Dismantling the historically unchecked power of the secret police will not be simple, but Mirziyoyev seems committed. So far, he has pardoned over 2,700 convicts and removed at least 16,000 individuals from the SNB’s infamous blacklists. In an effort to roll back Karimov’s repressive approach to religious freedoms, the new President established the Council of Faiths under the Religious Affairs Committee—with leaders of all 16 faiths practiced in the country—to counsel the government in its stated mission. Whether these beginnings become fully-fledged freedoms is within Mirziyoyev’s control––Uzbekistan’s President could easily roll back his reforms. They do mark, however, several firsts in the country’s national conversation, and now that Uzbeks have heard the rumblings of real reform, it will be harder to re-entrench absolute power.
Changes abroad: between pressure and engagement
Saudi Arabia has sought to market its nascent image of progressivism to the rest of the world. In 2018, bin Salman embarked on a whistle-stop public relations tour of the West, dressing down with former Mayor Bloomberg and living it up with Oprah Winfrey. Early into his tenure, bin Salman’s visit seemed promising to the United States and Europe. This was followed by a more sober tour of Arab states in North Africa and the Middle East where, while bin Salman was granted Tunisia’s highest honour, he was roundly rejected by the region’s public. Saudi Arabia also instituted a new entry-visa system, allowing foreigners to apply for and receive approval online. Saudi Vision 2030 and its propagandistic festival, “Davos in the Desert,” have promised economic stimulation and a series of public service innovations around tourism and recreation.
However, Saudi Arabia’s increased visibility has brought about renewed criticism of its policies, as well as a certain dose of scepticism toward the recent raft of reforms. The murder of Jamal Khashoggi in the Saudi Consulate in Istanbul has been repeatedly linked directly to bin Salman by multiple sources. There has also been an uptick of political detentions and allegations of torture. Just as virulent is international denouncement of the intervention in Yemen, where Saudi forces have killed civilians, targeted non-military objectives, and contributed to a famine affecting millions.
Uzbekistan, on the other hand, has been hesitantly heralded for increasingly abiding by international legal obligations. Soviet-era exit visa requirements were recently scrapped, allowing Uzbek citizens the right of egress. Departing from Karimov’s isolationism, Mirziyoyev has allowed visits from the UN Special Rapporteur on Freedom of Religion or Belief and the Regional Representative of the Office of the UN High Commissioner for Human Rights in Central Asia, as well as Human Rights Watch and Amnesty International. This has resulted in a 90-event Action Plan proposed by the UN for the protection of human rights and religious freedoms, with Uzbekistan’s government already beginning to adopt legislation to implement the recommendations.
Mirziyoyev has sought closer relations with the United States while maintaining pre-existing ties with Russia and China. Within the region, Mirziyoyev has visited many of his neighbours, dropped his predecessor’s policy of opposition to Tajikistan’s hydropower projects, revived discussions of electricity trade, and promised closer diplomatic and economic cooperation in Central Asia, reversing Uzbekistan’s historical aversion to collaboration.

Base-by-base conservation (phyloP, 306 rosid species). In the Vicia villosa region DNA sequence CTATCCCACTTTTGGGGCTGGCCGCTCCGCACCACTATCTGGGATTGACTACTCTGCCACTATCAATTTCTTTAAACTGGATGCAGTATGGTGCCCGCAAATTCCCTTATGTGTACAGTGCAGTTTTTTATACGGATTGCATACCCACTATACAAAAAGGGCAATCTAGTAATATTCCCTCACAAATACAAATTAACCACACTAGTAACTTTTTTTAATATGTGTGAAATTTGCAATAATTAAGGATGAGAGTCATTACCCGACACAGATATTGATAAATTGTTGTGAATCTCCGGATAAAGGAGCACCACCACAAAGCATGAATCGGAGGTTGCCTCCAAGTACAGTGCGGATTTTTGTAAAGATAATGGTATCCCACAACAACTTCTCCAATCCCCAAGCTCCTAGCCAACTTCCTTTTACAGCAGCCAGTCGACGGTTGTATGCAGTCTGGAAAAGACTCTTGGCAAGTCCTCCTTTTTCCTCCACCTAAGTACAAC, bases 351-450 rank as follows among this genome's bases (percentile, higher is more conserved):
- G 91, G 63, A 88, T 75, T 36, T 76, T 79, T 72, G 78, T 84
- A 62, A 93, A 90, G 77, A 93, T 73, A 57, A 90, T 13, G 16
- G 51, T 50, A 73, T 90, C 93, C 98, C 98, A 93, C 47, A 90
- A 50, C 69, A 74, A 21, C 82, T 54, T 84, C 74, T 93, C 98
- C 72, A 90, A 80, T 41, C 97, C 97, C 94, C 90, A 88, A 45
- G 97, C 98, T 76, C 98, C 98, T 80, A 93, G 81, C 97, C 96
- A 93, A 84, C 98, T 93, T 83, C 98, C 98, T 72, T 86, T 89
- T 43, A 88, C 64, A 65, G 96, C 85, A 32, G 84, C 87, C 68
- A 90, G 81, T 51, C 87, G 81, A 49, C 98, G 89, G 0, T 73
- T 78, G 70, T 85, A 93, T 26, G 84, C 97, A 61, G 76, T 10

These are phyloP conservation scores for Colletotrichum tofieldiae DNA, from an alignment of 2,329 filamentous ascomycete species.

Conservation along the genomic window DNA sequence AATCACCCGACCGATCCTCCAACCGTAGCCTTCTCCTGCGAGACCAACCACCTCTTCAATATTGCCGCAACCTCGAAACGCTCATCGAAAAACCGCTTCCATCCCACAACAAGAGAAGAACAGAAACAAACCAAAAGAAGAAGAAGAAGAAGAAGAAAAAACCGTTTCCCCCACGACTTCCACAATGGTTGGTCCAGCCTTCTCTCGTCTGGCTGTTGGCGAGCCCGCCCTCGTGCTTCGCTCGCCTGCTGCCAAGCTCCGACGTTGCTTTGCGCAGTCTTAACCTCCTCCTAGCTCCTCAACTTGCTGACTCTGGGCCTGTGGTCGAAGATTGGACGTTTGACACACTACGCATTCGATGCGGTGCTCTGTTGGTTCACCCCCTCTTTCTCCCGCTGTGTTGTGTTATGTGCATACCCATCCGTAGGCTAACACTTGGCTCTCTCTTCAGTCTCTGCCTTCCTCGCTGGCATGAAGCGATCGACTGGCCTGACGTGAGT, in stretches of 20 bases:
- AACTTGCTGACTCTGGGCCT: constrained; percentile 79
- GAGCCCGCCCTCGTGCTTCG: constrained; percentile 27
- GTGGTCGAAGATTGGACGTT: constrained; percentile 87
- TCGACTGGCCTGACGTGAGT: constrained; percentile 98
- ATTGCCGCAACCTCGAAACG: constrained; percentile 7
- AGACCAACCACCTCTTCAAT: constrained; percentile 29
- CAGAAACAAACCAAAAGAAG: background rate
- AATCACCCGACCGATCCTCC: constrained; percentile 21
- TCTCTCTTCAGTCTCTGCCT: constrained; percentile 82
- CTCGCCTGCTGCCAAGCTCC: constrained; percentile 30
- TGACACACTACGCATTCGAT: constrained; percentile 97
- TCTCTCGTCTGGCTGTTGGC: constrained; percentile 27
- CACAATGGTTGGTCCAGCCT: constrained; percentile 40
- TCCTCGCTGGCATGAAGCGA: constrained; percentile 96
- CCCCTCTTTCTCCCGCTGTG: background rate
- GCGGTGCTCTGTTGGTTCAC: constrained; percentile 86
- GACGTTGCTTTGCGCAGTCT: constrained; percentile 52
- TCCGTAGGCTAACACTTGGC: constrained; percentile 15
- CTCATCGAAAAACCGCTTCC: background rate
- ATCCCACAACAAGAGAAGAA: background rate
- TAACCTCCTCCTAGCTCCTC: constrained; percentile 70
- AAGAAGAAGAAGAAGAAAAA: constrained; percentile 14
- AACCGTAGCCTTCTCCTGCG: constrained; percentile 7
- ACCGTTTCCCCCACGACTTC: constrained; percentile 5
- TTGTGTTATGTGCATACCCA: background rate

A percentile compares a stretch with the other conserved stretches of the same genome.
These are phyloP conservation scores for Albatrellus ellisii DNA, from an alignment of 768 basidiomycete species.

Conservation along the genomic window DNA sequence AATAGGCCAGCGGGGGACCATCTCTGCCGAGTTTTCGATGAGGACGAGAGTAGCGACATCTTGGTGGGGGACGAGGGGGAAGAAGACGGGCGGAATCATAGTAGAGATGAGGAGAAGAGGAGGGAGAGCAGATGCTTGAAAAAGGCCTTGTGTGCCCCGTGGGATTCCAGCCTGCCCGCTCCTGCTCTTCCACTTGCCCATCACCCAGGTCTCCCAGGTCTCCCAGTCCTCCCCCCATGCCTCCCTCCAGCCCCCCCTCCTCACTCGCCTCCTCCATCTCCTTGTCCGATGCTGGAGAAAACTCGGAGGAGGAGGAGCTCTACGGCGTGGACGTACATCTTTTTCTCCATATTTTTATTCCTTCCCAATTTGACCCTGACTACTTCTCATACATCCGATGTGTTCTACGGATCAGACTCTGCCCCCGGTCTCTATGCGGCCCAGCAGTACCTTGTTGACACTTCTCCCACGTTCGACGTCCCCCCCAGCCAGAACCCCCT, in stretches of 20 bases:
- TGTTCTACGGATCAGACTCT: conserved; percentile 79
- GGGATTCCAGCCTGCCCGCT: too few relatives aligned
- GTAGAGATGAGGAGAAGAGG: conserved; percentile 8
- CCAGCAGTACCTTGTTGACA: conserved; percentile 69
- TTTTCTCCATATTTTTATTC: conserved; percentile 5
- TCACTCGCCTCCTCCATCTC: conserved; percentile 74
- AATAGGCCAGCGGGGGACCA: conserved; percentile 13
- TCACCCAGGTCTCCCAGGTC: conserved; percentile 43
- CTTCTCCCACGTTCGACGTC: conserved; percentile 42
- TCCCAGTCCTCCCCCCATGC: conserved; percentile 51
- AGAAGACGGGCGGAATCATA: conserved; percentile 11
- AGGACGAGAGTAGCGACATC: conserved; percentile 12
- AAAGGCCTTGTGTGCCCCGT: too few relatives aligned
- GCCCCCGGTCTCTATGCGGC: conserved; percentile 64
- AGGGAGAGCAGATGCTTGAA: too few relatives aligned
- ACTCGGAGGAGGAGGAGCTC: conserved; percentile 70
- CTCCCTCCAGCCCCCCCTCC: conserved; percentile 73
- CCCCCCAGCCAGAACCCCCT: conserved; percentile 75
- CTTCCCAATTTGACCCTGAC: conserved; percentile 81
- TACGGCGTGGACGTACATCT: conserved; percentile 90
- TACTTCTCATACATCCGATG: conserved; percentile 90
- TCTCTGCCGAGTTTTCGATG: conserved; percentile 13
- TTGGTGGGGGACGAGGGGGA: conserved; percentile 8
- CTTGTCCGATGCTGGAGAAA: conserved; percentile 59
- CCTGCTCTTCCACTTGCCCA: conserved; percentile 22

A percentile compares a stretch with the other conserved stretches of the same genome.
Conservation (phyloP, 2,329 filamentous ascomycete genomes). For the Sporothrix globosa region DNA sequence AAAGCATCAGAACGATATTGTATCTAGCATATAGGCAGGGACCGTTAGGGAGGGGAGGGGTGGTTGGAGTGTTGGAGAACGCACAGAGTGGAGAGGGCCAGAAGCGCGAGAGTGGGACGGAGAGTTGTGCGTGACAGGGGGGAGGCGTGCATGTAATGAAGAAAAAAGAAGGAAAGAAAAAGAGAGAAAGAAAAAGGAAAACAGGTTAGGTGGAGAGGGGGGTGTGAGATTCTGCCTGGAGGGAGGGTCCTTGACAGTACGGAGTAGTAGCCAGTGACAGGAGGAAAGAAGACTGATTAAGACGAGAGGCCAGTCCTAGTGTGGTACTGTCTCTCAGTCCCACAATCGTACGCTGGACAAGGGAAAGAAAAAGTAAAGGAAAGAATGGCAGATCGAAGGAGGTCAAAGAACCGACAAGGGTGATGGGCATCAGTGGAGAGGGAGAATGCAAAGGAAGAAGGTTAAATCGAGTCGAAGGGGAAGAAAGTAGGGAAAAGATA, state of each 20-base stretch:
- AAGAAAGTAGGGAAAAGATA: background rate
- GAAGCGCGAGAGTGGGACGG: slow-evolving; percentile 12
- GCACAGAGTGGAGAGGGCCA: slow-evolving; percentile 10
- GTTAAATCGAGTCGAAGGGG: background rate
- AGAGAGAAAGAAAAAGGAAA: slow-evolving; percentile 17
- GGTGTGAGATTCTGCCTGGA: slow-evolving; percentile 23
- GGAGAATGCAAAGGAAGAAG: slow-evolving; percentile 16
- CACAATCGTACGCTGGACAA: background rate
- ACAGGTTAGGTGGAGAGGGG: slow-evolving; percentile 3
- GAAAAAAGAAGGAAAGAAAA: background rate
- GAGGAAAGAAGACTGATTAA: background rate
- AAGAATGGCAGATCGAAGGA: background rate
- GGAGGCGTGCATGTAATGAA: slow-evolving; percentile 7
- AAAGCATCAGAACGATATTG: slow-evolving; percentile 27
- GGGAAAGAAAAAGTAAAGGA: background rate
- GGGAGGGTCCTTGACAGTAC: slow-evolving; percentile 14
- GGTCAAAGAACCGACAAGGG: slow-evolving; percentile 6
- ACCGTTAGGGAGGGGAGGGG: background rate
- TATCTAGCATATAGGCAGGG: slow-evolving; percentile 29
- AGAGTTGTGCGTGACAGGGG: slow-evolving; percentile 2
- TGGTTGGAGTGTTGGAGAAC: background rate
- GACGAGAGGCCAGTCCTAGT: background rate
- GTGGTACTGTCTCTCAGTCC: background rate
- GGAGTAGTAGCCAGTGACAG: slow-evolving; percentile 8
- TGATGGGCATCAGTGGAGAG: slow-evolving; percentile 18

At least at this stage, whether liberal reforms in these resource-rich nations turn out to be profound or perfunctory may produce little difference in international relations. The United States and the United Kingdom continue to support Saudi Arabia, their closest Arab ally, with immense arms deals. As for Uzbekistan, Europe has warily begun to recognise the stirrings of liberalisation while withholding full cooperation for the time being.
Evaluating authenticity: looking to the future
By publicly addressing decades-old constitutional hypocrisy, corruption, torture, slavery and other human rights abuses, Mirziyoyev has unclenched decades of taboo around the Uzbek state’s transgressions towards its own people. To be sure, it remains to be seen where exactly Mirziyoyev will lead a newly aspirational Uzbekistan, but Mirziyoyev has begun to transform the dialogue between state and citizen for the first time. Dialogue, however, is only the beginning. Nothing less than a transfigured political culture in Uzbekistan will empower its citizenry. But by opening the country to international scrutiny and the government to citizens’ complaints, Mirziyoyev has made a genuine move in the right direction.
Bin Salman’s conspicuous clampdown on corruption, on the other hand, while admirable in theory, leaves several grievances unaddressed, including human rights violations, censorship of speech and media, and an increasingly bellicose foreign policy. Both states, it must be said, continue to ignore the concerns of the LGBTQ community. Rather than holding the government accountable to its citizens, bin Salman’s raft of reforms has failed to address the urgent need for civic engagement. And until a state opens the channel for communication between government and citizen, reforms may merely amount to reshuffling of the political elite.